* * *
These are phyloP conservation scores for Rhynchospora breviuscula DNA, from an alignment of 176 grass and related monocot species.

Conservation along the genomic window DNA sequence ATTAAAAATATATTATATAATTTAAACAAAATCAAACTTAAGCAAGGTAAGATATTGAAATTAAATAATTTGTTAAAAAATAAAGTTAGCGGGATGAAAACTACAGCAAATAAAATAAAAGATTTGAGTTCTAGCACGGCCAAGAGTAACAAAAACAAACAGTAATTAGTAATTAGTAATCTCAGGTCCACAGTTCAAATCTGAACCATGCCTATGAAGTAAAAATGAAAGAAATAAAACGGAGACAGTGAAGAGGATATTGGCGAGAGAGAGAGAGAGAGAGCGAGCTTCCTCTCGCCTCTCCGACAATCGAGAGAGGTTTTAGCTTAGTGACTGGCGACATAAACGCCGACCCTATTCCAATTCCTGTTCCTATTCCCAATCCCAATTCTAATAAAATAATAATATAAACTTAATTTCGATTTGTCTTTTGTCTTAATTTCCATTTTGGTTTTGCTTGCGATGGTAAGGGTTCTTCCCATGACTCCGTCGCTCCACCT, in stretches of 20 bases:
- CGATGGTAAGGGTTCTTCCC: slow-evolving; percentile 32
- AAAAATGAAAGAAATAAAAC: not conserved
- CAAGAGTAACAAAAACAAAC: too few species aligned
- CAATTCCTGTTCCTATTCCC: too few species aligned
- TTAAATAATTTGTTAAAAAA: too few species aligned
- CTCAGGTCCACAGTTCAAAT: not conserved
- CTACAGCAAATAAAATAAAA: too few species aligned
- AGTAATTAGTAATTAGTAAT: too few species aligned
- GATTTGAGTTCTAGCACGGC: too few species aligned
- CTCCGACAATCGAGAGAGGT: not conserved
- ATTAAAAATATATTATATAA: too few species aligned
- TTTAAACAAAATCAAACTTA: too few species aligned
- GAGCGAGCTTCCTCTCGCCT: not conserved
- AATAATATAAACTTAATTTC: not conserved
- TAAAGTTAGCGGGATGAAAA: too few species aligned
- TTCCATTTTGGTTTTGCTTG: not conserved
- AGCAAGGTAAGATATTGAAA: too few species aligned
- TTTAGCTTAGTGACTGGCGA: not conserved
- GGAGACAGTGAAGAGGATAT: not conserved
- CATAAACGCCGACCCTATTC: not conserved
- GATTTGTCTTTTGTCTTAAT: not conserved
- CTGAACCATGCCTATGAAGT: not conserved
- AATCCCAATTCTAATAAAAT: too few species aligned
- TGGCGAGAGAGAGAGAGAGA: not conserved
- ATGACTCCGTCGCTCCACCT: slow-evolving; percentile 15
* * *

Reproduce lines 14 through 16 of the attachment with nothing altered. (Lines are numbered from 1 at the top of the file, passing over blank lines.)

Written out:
- TTTAAACAAAATCAAACTTA: too few species aligned
- GAGCGAGCTTCCTCTCGCCT: not conserved
- AATAATATAAACTTAATTTC: not conserved